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Forward Thinking Magazine : April 2011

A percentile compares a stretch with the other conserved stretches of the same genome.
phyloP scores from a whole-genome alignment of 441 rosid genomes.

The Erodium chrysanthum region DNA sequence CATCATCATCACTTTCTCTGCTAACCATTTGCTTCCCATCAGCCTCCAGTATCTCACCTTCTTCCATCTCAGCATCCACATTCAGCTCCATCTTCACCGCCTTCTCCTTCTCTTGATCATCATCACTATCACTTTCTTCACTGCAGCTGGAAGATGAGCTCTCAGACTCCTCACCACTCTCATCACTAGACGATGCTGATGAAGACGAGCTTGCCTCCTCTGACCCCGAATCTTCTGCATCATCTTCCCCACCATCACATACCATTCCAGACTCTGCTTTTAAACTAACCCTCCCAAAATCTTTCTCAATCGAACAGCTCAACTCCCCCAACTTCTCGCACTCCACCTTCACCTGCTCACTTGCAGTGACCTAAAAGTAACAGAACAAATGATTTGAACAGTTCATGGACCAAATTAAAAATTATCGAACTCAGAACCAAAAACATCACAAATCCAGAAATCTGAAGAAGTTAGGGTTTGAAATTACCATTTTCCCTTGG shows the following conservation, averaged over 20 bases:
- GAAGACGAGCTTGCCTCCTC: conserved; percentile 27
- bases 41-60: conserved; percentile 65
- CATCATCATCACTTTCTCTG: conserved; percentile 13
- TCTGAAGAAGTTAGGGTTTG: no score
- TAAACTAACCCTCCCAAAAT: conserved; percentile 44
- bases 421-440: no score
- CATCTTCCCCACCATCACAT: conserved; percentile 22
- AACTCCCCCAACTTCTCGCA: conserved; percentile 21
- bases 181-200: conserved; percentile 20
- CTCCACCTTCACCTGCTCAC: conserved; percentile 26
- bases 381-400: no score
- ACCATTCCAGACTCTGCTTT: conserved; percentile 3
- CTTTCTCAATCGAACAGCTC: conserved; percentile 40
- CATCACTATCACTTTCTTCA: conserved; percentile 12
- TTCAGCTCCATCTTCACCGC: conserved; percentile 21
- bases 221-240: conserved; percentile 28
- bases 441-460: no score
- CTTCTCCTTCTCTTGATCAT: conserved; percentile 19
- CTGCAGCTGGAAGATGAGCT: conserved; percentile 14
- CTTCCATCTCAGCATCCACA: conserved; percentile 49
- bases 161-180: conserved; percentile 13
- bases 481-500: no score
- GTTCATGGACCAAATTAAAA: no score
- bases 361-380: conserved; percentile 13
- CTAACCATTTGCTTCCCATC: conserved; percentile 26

Interest deductibility: Intention and Hart are just the start... Many financial advisers are turning their focus to mortgage lending advice and services as an additional value-add service for their clients. As 30 June looms, issues of interest deductibility come into sharper focus for financial advisers as they consider the debt-related strategies their clients might adopt for the new income year, including: ■ fixing interest rates ■ prepaying interest ■ using annual bonuses or other capital inflows to reduce debt, and ■ restructuring existing debt arrangements. The issue of interest deductibility is not always straight-forward. The basic principle is a simple one - in general, interest expenses incurred in producing assessable income are an allowable deduction. There are, however, quite a number of issues which can cause concern for advisers including, for example, the timing of interest expenses incurred, the intention of the borrower regarding the income producing activities of the underlying asset and the intended holding period of the asset. Additionally it is now almost seven years since the High Court of Australia handed down its landmark decision in the Hart case. 1 This decision has resulted in a lasting legacy of wariness for the mortgage industry, especially for mortgage product providers and financial advisers in the area of split loans and restructuring deductible and non-deductible debt. In this article we look at a number of interest deductibility issues, including those mentioned above, and identify some of the discernible messages that arose from the Hart decision. Written by David Barrett, Head of MAStech 1 Federal Commissioner of Taxation v Hart (2004) 217 CLR 216 19 MAStech